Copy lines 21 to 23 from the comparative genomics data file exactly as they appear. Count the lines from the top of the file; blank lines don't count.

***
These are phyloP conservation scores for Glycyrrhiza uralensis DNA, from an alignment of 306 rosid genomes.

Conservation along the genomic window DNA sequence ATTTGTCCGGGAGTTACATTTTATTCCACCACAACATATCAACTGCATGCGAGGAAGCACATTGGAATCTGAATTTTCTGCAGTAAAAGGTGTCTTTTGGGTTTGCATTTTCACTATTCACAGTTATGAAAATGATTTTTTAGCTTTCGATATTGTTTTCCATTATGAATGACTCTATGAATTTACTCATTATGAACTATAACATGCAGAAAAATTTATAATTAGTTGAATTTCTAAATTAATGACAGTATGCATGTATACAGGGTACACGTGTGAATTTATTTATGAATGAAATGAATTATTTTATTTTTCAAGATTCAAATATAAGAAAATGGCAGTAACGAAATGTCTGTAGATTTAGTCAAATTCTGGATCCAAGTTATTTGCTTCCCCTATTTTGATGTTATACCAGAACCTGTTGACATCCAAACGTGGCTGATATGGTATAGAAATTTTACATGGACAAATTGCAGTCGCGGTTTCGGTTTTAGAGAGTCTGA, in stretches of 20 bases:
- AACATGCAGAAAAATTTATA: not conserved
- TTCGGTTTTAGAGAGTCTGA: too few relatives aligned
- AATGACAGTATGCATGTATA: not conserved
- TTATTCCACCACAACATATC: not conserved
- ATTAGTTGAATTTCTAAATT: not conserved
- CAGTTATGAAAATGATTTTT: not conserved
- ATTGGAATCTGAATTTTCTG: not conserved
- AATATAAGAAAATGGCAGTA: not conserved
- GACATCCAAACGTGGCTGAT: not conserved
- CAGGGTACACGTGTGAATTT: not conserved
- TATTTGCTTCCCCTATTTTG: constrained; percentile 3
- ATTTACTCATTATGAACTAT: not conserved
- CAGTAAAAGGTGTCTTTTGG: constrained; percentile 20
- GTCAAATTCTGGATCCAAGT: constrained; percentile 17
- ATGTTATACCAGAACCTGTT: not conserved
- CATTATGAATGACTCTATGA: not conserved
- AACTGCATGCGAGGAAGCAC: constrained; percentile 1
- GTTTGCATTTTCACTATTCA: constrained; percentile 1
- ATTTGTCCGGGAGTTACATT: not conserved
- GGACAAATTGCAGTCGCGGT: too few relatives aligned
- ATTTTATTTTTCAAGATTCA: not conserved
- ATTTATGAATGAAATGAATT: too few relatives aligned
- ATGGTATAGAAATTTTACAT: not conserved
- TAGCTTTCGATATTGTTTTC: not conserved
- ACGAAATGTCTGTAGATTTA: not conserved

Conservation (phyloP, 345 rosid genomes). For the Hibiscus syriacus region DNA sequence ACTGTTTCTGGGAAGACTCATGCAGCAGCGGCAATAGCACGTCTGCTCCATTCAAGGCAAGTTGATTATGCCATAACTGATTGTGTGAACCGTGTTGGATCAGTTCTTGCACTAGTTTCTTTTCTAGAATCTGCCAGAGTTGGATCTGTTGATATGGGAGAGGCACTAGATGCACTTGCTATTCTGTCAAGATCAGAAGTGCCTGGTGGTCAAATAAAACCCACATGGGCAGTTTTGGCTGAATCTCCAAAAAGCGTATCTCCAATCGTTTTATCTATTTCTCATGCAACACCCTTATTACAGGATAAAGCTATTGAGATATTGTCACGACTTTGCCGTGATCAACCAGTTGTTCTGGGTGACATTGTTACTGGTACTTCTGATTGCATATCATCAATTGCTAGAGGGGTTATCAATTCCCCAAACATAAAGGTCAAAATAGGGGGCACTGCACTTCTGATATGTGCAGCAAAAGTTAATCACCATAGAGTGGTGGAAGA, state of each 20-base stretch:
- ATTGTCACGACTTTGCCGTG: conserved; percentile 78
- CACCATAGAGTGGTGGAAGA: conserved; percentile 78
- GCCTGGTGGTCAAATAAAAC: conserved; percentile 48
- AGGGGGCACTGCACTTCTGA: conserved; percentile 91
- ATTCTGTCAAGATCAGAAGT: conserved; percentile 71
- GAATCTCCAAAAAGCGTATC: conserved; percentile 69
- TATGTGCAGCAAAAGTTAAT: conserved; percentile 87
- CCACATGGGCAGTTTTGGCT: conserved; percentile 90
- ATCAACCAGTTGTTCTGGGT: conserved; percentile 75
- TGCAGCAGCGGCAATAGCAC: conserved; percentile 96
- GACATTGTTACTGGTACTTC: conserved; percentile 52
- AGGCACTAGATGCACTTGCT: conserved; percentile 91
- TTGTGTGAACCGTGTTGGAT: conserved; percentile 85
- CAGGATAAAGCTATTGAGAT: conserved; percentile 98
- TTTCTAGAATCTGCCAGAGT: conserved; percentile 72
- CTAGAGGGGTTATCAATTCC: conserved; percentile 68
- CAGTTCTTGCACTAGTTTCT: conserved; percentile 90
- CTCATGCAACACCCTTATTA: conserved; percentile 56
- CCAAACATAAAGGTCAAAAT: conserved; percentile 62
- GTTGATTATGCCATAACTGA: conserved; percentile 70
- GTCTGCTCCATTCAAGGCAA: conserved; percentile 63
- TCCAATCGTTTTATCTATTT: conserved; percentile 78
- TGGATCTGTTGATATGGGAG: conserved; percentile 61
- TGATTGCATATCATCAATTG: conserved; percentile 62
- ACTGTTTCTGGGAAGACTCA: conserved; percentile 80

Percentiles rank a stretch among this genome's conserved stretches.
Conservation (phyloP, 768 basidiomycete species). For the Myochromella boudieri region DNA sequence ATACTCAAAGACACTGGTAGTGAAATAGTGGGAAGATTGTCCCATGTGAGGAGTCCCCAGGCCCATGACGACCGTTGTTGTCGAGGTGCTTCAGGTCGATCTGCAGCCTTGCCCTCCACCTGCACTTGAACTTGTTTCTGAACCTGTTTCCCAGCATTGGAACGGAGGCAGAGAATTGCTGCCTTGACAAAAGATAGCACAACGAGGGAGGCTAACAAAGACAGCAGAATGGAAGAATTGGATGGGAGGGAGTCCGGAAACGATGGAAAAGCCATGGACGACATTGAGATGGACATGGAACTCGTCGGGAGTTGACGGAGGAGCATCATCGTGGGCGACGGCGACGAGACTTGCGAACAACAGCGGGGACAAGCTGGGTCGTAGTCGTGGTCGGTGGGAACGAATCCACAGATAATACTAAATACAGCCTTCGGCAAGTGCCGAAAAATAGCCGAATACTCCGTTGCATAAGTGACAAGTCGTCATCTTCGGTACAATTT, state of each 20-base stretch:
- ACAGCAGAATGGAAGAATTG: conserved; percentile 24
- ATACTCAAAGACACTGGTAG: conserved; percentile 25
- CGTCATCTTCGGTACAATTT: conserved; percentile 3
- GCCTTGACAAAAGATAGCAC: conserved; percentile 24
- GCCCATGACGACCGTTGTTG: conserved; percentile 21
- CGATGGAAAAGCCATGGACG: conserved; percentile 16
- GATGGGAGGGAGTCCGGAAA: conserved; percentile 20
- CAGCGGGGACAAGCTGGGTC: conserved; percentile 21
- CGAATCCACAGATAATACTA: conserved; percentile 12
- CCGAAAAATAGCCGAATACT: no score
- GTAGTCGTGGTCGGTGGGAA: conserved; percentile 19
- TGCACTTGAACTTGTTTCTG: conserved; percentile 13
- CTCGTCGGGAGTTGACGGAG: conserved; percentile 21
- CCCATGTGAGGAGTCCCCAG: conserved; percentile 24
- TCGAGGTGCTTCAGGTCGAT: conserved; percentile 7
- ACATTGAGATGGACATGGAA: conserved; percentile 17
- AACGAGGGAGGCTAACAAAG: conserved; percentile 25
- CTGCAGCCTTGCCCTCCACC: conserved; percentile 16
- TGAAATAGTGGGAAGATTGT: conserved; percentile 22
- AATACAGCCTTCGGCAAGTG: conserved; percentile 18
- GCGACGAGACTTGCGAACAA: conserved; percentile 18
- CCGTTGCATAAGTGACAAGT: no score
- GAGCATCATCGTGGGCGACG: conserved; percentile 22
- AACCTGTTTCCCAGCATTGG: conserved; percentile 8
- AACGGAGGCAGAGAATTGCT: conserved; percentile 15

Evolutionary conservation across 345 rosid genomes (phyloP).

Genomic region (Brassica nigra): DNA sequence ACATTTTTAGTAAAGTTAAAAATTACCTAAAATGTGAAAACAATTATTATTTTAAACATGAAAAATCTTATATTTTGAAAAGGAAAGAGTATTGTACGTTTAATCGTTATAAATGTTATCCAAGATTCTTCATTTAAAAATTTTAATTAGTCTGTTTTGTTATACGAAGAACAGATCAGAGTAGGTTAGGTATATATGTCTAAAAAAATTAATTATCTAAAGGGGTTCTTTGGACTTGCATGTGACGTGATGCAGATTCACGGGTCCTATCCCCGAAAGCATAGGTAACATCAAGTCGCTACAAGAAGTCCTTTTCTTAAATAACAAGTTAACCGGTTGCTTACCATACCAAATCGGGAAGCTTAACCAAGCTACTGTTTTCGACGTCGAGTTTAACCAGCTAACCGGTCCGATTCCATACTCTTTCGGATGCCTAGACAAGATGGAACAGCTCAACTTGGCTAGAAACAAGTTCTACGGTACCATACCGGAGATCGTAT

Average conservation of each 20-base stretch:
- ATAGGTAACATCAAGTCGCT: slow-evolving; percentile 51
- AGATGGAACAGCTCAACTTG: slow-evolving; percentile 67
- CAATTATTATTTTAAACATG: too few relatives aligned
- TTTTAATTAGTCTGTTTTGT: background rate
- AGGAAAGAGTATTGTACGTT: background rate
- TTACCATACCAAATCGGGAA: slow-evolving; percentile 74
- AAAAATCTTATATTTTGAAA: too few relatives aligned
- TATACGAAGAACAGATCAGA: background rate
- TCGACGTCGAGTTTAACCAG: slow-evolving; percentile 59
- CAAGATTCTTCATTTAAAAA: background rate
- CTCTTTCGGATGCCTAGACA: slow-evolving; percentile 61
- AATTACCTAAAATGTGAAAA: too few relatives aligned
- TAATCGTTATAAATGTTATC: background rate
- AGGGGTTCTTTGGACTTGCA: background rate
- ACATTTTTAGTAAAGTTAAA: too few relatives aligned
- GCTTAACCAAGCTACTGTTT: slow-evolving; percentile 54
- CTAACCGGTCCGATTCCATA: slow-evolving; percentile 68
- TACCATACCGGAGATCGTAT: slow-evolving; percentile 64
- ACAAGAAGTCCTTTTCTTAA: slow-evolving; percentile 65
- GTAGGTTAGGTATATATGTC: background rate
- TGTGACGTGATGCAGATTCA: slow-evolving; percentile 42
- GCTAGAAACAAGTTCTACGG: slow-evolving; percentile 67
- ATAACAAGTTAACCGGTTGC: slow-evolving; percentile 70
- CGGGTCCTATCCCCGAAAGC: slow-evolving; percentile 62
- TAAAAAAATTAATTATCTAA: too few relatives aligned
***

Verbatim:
- ATTTGTCCGGGAGTTACATT: not conserved
- GGACAAATTGCAGTCGCGGT: too few relatives aligned
- ATTTTATTTTTCAAGATTCA: not conserved